Life and death issues not always black and white

When do we yield the rights of one individual to another, especially one yet unborn?

As medics, we often have the privilege of bringing a new life into this world, as well as ushering one out. Attending matters of life and death brings a unique perspective and understanding of the human condition. Our personal beliefs are tempered by what we experience in the course of our duties. For the medic whose pregnant wife is brain dead and is not permitted by state law to die, this must be an emotionally horrible situation.

The condition of the fetus is not known, due to privacy issues. But we could infer that there is the possibility that it is viable, since a previous Texas case cited in the article allowed the mother to die after determining the fetus was also dead. More information might become available as the story continues to unfold.

This case brings the contentious issue of the right to life back to the forefront. We have not yet come to a consensus when it comes to yielding the rights of one individual to another, especially when it comes to the unborn. What a shock it must be for people that they are unable to make a decision for their loved one in such a catastrophic situation. To me, this should be an intensely private matter that is between the family and their faith, with input from medical authorities and clergy if they so choose.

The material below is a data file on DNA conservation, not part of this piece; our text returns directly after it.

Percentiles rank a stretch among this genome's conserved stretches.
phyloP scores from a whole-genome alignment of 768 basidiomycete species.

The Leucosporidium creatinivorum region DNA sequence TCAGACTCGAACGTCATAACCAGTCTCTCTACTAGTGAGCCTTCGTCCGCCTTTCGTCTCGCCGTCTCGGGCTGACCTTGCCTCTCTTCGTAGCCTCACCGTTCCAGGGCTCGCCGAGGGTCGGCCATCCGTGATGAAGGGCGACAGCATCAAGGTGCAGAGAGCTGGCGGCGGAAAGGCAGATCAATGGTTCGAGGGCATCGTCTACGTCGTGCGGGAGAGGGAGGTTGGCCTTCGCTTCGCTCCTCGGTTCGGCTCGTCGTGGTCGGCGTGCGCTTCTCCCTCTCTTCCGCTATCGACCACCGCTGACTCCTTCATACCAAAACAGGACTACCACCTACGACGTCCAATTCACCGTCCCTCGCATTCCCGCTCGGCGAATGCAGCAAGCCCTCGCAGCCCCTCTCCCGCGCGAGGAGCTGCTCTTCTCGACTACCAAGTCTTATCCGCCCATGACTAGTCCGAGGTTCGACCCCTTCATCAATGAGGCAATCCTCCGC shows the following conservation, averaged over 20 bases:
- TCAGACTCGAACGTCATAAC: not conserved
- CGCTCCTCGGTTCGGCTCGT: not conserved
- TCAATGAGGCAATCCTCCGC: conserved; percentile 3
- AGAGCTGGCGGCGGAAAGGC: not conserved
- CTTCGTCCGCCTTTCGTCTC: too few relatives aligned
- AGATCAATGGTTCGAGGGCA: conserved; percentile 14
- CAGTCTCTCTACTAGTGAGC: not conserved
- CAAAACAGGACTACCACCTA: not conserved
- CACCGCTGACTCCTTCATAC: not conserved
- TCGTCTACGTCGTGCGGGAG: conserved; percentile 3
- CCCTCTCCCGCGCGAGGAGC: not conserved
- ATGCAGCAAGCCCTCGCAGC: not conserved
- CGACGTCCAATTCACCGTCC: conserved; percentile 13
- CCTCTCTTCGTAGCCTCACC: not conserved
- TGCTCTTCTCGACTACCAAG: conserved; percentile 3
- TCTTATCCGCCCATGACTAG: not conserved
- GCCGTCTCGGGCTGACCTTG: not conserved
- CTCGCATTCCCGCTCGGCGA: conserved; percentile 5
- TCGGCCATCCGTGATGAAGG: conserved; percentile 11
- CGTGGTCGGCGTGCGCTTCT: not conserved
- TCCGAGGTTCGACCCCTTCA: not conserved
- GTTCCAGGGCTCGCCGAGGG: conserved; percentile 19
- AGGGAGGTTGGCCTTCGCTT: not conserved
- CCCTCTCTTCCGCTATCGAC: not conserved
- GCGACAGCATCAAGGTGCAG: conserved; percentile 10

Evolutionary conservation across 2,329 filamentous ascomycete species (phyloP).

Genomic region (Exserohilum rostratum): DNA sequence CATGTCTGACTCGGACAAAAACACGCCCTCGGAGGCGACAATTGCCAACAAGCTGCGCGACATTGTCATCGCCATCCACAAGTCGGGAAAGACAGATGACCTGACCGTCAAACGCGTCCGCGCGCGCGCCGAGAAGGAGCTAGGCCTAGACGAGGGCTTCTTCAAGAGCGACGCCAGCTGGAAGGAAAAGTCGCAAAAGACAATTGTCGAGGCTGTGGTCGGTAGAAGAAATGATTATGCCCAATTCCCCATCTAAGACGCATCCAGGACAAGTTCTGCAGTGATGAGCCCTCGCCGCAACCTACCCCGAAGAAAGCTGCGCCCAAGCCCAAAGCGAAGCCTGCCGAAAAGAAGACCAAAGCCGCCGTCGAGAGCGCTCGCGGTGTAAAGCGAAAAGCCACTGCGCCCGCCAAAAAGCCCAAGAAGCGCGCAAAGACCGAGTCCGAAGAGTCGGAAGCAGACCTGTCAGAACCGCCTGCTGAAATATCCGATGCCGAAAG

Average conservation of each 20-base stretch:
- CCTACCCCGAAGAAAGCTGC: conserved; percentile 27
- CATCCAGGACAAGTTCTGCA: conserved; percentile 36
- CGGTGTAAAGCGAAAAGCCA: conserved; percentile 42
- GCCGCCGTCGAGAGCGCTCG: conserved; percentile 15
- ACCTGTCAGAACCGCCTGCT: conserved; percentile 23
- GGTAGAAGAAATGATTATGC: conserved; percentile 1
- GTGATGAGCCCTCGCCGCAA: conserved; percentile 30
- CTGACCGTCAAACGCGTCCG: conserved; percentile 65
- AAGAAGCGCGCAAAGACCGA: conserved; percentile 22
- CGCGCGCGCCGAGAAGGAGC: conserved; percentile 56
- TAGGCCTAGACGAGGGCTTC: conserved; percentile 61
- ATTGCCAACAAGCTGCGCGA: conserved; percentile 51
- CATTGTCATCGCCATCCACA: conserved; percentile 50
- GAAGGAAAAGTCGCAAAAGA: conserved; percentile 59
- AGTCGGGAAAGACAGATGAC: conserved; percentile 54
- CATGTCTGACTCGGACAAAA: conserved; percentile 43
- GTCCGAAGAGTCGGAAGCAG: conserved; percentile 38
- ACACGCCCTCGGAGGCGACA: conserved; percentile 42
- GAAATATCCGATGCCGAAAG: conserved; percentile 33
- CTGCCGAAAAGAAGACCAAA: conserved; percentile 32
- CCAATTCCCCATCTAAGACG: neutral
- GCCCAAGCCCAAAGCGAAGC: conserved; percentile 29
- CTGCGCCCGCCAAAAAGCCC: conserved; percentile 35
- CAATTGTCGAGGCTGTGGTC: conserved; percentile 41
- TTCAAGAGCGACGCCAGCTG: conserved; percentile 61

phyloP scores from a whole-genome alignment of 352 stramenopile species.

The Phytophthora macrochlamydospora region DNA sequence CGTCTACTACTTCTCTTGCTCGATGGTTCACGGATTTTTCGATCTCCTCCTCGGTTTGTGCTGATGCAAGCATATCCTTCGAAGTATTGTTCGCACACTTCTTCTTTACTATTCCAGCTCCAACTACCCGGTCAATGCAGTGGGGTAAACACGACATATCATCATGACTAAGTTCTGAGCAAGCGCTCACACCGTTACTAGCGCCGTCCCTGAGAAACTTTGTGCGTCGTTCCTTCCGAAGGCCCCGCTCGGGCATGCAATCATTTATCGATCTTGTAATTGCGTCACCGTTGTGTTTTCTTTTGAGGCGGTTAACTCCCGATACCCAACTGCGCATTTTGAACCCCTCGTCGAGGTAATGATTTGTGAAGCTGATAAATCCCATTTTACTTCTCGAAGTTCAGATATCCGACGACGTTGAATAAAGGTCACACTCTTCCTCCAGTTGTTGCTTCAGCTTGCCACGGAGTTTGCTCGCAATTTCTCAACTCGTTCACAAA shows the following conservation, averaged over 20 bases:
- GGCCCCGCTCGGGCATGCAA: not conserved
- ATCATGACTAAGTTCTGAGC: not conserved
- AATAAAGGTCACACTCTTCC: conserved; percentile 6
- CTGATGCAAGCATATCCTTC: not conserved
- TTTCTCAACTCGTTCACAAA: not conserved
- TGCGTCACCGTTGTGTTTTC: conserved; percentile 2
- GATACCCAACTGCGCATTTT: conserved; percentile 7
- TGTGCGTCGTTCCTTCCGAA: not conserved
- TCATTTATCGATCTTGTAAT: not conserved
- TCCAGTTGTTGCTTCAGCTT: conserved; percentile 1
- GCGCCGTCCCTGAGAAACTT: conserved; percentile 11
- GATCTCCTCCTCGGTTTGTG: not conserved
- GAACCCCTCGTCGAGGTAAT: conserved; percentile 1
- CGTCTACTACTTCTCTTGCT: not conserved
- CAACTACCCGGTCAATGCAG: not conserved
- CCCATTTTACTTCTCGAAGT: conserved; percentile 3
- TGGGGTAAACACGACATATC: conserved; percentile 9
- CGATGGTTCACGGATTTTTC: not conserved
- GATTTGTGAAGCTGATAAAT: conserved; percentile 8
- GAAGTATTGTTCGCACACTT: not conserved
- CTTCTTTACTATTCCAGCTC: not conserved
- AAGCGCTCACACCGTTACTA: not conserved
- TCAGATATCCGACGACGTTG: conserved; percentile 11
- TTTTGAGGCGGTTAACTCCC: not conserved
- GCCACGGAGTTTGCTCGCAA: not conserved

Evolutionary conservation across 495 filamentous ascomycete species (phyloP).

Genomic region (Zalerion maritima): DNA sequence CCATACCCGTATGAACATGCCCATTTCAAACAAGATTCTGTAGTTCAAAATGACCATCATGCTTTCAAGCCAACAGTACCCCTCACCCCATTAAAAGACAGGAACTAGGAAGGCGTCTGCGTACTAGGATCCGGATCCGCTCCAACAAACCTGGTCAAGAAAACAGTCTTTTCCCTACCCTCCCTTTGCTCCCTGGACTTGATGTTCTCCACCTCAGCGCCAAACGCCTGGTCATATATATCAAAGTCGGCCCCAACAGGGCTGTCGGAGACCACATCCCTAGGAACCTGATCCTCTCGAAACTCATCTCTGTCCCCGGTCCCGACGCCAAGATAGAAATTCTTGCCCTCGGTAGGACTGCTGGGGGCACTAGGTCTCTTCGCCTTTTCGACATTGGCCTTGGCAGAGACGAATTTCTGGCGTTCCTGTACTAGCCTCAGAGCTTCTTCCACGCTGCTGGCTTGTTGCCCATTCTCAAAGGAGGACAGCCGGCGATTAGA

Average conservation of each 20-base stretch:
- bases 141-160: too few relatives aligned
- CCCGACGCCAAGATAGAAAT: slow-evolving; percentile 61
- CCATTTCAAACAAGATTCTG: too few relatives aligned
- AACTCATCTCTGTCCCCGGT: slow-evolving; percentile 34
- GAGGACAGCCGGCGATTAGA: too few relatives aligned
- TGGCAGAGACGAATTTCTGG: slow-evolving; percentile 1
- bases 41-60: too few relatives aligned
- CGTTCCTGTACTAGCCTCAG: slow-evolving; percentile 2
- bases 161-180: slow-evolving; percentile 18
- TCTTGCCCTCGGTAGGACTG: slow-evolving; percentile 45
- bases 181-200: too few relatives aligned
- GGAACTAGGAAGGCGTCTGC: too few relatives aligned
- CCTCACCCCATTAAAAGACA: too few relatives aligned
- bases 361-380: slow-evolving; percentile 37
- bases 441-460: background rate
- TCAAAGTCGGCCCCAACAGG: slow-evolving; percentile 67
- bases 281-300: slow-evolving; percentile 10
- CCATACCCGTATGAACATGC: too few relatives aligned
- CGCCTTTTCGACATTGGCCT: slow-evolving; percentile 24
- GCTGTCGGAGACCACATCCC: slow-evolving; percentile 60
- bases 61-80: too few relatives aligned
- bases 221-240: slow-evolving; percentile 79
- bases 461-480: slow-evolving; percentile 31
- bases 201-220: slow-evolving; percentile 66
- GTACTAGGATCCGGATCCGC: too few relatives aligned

Major conflicts of personal and professional beliefs can affect our everyday EMS lives. How would you feel if you were in this situation?

About the author

Art Hsieh, MA, NRP teaches in Northern California at the Public Safety Training Center, Santa Rosa Junior College in the Emergency Care Program. An EMS provider since 1982, Art has served as a line medic, supervisor and chief officer in the private, third service and fire-based EMS. He has directed both primary and EMS continuing education programs. Art is a textbook writer, author of "EMT Exam for Dummies," has presented at conferences nationwide and continues to provide direct patient care regularly. Art is a member of the EMS1 Editorial Advisory Board. Contact Art at and connect with him on Facebook or Twitter.

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